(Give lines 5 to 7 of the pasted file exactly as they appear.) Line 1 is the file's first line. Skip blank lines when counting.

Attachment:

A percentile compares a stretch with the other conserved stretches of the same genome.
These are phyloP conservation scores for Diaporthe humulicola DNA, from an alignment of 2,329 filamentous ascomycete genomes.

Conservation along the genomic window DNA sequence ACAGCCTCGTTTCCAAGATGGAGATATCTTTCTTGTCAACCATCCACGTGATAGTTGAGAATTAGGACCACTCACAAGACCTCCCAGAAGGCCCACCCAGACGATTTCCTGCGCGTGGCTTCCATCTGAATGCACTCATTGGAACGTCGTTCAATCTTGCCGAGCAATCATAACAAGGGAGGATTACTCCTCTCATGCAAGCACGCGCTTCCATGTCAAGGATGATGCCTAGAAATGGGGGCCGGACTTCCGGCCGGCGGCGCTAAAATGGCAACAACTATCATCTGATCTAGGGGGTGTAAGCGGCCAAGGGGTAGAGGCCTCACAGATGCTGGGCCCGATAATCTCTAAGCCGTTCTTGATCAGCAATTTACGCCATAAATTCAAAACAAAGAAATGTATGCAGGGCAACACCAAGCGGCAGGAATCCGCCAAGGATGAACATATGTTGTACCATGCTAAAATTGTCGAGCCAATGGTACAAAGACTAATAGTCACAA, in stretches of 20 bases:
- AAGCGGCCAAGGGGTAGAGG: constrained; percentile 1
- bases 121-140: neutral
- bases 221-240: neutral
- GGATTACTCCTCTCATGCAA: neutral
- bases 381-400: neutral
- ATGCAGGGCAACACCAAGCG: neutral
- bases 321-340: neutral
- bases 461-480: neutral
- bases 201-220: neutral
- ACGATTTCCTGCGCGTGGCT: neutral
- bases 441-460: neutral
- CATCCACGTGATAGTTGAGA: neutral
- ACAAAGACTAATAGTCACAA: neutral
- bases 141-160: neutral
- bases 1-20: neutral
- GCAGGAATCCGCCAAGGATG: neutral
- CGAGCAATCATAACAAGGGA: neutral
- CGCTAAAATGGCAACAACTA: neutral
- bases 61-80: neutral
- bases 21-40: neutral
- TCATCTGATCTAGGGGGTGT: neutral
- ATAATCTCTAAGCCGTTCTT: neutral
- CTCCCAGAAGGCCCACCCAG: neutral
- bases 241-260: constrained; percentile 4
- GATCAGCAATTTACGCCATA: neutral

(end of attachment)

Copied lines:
- bases 121-140: neutral
- bases 221-240: neutral
- GGATTACTCCTCTCATGCAA: neutral